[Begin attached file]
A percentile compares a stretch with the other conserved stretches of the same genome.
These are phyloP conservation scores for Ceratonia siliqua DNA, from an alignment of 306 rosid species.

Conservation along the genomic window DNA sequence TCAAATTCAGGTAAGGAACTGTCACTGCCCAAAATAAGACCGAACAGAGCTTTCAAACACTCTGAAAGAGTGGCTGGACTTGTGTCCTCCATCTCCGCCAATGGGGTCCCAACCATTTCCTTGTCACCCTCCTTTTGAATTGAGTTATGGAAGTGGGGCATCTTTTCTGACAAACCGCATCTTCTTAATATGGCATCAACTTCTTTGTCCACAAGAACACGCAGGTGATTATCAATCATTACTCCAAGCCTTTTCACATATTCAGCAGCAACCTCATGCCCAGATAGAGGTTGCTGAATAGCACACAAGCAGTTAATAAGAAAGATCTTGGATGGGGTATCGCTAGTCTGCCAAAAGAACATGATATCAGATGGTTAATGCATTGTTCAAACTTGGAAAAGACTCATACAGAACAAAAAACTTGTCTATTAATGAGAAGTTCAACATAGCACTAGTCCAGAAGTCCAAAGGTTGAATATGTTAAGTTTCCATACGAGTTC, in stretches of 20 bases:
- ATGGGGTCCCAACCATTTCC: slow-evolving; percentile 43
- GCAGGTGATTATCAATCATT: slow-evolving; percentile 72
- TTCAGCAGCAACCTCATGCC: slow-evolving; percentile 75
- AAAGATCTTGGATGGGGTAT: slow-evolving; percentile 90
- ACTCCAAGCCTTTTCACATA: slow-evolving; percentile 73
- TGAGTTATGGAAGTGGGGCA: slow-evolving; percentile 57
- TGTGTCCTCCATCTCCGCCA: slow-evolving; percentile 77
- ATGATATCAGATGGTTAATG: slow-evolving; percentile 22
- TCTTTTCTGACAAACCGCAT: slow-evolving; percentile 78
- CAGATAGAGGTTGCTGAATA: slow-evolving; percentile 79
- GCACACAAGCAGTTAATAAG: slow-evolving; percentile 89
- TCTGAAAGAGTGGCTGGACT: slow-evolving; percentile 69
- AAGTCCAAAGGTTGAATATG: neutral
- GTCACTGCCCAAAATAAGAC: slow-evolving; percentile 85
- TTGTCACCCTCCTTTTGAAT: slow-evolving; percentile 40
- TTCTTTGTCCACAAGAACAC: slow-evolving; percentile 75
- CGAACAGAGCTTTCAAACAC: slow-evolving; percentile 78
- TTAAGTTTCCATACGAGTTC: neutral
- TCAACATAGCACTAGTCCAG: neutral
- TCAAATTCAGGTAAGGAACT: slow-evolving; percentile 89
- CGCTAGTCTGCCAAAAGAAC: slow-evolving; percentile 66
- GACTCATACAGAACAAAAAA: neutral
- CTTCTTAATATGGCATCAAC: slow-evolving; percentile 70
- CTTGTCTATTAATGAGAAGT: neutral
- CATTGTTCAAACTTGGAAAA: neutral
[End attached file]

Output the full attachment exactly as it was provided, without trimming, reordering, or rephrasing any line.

A percentile compares a stretch with the other conserved stretches of the same genome.
These are phyloP conservation scores for Ceratonia siliqua DNA, from an alignment of 306 rosid species.

Conservation along the genomic window DNA sequence TCAAATTCAGGTAAGGAACTGTCACTGCCCAAAATAAGACCGAACAGAGCTTTCAAACACTCTGAAAGAGTGGCTGGACTTGTGTCCTCCATCTCCGCCAATGGGGTCCCAACCATTTCCTTGTCACCCTCCTTTTGAATTGAGTTATGGAAGTGGGGCATCTTTTCTGACAAACCGCATCTTCTTAATATGGCATCAACTTCTTTGTCCACAAGAACACGCAGGTGATTATCAATCATTACTCCAAGCCTTTTCACATATTCAGCAGCAACCTCATGCCCAGATAGAGGTTGCTGAATAGCACACAAGCAGTTAATAAGAAAGATCTTGGATGGGGTATCGCTAGTCTGCCAAAAGAACATGATATCAGATGGTTAATGCATTGTTCAAACTTGGAAAAGACTCATACAGAACAAAAAACTTGTCTATTAATGAGAAGTTCAACATAGCACTAGTCCAGAAGTCCAAAGGTTGAATATGTTAAGTTTCCATACGAGTTC, in stretches of 20 bases:
- ATGGGGTCCCAACCATTTCC: slow-evolving; percentile 43
- GCAGGTGATTATCAATCATT: slow-evolving; percentile 72
- TTCAGCAGCAACCTCATGCC: slow-evolving; percentile 75
- AAAGATCTTGGATGGGGTAT: slow-evolving; percentile 90
- ACTCCAAGCCTTTTCACATA: slow-evolving; percentile 73
- TGAGTTATGGAAGTGGGGCA: slow-evolving; percentile 57
- TGTGTCCTCCATCTCCGCCA: slow-evolving; percentile 77
- ATGATATCAGATGGTTAATG: slow-evolving; percentile 22
- TCTTTTCTGACAAACCGCAT: slow-evolving; percentile 78
- CAGATAGAGGTTGCTGAATA: slow-evolving; percentile 79
- GCACACAAGCAGTTAATAAG: slow-evolving; percentile 89
- TCTGAAAGAGTGGCTGGACT: slow-evolving; percentile 69
- AAGTCCAAAGGTTGAATATG: neutral
- GTCACTGCCCAAAATAAGAC: slow-evolving; percentile 85
- TTGTCACCCTCCTTTTGAAT: slow-evolving; percentile 40
- TTCTTTGTCCACAAGAACAC: slow-evolving; percentile 75
- CGAACAGAGCTTTCAAACAC: slow-evolving; percentile 78
- TTAAGTTTCCATACGAGTTC: neutral
- TCAACATAGCACTAGTCCAG: neutral
- TCAAATTCAGGTAAGGAACT: slow-evolving; percentile 89
- CGCTAGTCTGCCAAAAGAAC: slow-evolving; percentile 66
- GACTCATACAGAACAAAAAA: neutral
- CTTCTTAATATGGCATCAAC: slow-evolving; percentile 70
- CTTGTCTATTAATGAGAAGT: neutral
- CATTGTTCAAACTTGGAAAA: neutral